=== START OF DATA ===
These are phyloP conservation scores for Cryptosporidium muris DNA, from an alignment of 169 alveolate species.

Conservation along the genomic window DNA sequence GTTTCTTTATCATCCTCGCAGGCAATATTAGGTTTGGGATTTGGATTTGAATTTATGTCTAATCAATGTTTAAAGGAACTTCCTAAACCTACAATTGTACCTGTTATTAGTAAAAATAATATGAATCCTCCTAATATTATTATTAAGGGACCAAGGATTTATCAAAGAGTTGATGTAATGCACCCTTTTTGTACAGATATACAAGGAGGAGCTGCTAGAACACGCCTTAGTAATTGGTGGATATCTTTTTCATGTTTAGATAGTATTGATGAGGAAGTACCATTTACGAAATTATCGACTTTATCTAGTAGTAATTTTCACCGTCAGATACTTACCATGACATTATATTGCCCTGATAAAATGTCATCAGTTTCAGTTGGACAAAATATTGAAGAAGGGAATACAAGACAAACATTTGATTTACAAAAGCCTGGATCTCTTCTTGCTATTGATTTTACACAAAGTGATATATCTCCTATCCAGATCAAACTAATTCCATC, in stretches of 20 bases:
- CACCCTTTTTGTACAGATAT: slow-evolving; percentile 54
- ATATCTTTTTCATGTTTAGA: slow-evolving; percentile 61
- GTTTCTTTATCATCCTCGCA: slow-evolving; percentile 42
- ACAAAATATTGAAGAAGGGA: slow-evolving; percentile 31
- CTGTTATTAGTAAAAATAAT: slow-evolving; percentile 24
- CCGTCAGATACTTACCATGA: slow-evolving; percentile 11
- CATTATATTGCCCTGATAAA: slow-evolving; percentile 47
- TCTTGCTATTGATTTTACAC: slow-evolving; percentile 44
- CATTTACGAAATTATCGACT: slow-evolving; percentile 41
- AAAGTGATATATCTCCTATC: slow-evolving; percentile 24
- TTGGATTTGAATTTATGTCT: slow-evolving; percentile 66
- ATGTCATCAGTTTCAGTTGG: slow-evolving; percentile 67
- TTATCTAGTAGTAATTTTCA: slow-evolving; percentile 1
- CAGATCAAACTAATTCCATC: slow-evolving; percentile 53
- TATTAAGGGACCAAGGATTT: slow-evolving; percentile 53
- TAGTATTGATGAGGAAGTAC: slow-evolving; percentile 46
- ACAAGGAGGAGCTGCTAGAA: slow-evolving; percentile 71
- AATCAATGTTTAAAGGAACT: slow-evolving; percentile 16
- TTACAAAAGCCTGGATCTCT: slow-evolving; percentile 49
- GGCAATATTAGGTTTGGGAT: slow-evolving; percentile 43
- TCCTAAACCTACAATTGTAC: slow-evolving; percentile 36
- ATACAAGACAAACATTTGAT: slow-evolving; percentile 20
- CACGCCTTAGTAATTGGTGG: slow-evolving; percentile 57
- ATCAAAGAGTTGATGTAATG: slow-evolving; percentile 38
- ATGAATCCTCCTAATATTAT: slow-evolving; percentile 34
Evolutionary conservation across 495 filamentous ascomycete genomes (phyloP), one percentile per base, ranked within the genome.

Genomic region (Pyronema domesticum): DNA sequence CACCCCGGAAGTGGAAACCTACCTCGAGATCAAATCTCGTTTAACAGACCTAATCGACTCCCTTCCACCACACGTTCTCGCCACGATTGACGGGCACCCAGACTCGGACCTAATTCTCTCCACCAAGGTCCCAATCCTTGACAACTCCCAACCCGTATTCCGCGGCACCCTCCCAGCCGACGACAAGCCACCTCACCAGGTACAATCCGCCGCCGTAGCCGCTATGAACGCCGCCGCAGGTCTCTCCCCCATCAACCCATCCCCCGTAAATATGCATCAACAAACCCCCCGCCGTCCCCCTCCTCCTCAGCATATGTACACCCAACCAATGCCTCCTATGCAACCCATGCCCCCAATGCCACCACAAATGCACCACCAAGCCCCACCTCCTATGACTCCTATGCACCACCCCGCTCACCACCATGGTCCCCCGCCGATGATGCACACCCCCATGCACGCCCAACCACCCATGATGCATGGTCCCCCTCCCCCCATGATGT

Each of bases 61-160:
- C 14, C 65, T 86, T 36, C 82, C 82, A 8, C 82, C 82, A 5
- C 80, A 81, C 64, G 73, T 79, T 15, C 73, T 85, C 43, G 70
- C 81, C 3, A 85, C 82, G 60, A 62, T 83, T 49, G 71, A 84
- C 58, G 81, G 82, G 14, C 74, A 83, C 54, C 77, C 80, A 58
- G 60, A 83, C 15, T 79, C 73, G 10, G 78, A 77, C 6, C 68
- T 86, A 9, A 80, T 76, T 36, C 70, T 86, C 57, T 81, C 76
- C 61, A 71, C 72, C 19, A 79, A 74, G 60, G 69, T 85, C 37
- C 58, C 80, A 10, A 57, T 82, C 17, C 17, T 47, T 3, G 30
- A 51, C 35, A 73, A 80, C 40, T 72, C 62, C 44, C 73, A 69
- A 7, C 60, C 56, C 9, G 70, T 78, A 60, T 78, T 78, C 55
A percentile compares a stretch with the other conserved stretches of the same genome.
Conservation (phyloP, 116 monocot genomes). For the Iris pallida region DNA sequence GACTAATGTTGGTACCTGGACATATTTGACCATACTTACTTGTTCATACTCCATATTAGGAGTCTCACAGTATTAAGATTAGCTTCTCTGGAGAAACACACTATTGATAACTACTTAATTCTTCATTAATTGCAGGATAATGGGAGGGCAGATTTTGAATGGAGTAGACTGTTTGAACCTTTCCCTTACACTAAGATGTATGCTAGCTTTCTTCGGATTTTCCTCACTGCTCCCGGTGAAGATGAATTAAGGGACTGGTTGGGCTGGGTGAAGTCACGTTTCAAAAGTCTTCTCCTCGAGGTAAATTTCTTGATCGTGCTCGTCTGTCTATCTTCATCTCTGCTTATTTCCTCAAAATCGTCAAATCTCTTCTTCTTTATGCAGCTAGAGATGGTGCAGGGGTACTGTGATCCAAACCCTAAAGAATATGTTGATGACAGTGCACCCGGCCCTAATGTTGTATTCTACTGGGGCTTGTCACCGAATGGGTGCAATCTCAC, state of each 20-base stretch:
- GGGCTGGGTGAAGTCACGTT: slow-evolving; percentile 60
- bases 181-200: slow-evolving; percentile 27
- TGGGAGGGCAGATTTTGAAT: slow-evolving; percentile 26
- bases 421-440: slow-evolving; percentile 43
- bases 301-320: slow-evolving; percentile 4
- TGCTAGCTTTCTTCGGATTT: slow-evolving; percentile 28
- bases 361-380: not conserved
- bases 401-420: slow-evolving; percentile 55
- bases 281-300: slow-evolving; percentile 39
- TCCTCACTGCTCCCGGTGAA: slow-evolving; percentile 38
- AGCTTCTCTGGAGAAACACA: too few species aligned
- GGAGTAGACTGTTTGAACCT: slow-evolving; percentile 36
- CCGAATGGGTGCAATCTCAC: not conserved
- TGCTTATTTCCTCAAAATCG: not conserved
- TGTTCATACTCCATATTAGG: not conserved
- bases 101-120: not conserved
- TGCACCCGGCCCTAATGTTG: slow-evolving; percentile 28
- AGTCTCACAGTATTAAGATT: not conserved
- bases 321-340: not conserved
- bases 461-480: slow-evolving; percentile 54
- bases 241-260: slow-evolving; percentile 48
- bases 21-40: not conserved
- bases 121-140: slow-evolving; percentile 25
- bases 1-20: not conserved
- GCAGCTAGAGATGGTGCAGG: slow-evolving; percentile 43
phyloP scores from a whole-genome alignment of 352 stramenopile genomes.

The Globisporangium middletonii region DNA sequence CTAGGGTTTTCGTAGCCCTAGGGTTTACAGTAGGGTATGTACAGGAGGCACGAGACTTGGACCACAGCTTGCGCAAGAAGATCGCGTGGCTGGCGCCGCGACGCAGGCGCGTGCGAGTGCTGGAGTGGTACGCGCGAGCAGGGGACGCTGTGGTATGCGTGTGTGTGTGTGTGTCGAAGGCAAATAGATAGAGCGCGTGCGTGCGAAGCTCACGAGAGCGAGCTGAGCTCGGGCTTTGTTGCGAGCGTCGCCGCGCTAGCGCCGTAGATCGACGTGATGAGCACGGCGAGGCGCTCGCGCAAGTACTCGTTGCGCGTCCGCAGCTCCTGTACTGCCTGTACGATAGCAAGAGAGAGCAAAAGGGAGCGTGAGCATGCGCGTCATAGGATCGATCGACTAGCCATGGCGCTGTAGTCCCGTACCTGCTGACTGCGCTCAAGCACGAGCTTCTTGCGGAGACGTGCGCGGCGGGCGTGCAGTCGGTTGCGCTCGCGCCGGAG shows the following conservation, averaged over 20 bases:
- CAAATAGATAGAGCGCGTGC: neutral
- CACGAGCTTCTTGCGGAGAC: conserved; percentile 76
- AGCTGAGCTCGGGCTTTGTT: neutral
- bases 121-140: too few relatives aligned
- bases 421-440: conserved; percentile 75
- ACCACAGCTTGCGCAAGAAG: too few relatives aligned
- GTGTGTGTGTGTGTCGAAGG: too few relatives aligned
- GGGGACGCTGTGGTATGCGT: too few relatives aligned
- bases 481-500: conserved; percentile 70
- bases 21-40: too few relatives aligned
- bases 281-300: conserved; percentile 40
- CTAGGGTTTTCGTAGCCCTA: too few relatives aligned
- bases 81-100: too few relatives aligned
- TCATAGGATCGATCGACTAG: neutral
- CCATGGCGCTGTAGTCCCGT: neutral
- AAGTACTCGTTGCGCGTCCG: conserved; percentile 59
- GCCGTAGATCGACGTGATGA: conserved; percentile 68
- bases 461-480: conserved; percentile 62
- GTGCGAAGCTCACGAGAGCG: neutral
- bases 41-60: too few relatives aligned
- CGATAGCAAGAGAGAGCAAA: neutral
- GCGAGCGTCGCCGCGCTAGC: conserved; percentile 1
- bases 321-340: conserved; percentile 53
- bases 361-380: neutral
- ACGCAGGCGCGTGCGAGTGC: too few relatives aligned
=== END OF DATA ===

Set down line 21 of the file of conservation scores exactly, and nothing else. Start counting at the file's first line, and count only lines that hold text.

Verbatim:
- TTACAAAAGCCTGGATCTCT: slow-evolving; percentile 49